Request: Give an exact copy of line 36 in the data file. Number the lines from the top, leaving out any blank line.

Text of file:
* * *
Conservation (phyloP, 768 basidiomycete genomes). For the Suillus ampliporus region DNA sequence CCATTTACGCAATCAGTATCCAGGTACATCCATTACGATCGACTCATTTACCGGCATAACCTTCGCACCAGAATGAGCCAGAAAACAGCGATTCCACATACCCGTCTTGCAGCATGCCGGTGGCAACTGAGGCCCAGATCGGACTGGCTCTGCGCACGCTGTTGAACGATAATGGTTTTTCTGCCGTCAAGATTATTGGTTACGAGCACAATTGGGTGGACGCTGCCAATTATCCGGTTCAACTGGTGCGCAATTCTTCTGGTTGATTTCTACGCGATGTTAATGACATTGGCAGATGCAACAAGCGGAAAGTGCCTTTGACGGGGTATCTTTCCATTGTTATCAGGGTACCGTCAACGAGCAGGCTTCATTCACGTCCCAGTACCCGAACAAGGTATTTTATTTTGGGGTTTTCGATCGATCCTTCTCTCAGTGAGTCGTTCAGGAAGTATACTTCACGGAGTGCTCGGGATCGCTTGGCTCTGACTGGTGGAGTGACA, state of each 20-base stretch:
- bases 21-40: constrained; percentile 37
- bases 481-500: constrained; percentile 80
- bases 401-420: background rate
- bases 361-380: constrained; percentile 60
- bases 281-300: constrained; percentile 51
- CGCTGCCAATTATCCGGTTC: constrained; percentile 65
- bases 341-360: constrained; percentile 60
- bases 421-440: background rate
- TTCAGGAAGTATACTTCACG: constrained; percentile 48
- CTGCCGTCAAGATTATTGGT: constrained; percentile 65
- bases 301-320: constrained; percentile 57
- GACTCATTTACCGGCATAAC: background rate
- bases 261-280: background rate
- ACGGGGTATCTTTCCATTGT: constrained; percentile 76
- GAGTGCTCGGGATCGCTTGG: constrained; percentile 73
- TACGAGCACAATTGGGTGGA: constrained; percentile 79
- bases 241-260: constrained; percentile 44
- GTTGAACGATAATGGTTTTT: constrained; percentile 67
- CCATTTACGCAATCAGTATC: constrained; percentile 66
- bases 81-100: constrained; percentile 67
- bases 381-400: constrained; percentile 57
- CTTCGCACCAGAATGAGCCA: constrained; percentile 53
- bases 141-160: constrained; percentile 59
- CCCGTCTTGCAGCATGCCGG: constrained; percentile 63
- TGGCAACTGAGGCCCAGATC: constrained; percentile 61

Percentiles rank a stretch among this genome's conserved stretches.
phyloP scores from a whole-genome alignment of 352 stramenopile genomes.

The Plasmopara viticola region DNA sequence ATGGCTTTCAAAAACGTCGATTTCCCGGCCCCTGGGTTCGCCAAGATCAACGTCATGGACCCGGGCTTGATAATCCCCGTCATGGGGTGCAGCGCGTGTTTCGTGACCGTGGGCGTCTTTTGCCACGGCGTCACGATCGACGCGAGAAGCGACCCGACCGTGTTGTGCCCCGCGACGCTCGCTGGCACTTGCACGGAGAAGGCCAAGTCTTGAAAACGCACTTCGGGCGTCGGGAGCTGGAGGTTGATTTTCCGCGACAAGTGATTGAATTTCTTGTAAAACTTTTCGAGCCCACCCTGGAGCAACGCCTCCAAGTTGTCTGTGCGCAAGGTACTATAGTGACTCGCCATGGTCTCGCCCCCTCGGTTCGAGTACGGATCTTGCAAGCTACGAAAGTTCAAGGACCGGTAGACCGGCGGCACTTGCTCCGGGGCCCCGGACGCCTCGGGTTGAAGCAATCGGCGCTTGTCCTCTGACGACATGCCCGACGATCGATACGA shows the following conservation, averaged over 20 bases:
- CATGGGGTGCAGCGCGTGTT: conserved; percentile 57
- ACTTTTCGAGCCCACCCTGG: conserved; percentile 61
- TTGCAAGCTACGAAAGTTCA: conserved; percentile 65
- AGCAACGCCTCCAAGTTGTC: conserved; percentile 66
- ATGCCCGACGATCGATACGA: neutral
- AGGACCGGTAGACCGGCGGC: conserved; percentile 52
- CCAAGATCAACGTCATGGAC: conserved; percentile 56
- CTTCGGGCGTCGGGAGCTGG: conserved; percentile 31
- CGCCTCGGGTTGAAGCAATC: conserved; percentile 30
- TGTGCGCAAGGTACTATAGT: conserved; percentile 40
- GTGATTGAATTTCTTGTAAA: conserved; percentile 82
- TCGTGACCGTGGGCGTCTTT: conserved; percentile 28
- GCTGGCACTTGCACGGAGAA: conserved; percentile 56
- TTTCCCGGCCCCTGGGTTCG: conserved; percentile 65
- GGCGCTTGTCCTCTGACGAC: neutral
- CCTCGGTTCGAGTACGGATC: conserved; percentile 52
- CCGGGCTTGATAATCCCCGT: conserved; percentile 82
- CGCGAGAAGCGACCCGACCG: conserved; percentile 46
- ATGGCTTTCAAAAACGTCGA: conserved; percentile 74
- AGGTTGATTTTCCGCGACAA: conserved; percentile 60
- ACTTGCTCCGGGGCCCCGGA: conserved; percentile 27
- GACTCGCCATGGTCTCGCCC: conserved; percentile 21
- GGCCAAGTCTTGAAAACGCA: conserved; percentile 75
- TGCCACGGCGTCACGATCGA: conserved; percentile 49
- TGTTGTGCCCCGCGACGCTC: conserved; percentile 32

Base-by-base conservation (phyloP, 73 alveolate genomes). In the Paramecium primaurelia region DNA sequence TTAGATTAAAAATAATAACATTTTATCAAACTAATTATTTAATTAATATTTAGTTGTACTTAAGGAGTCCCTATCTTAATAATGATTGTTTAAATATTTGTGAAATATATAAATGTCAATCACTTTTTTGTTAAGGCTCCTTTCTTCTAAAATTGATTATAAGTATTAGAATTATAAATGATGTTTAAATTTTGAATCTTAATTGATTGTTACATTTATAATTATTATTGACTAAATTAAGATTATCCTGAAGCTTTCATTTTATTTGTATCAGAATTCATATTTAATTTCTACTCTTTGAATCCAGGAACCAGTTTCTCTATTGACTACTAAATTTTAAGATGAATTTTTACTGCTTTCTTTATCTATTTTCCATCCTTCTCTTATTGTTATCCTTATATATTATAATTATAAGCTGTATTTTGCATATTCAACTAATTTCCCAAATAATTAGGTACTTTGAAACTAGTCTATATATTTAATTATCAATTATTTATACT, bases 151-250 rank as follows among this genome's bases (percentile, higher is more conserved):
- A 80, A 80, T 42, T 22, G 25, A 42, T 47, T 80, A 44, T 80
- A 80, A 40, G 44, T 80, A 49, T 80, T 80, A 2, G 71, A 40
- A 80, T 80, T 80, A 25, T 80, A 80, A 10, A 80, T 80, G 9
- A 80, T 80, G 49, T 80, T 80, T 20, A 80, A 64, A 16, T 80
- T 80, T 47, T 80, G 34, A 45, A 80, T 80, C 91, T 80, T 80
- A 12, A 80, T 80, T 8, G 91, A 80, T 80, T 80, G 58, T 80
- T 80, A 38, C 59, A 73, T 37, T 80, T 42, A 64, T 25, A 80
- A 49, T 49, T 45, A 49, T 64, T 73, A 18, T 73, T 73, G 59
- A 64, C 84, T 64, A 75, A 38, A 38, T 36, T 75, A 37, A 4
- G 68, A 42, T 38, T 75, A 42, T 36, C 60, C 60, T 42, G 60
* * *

- CCAAGATCAACGTCATGGAC: conserved; percentile 56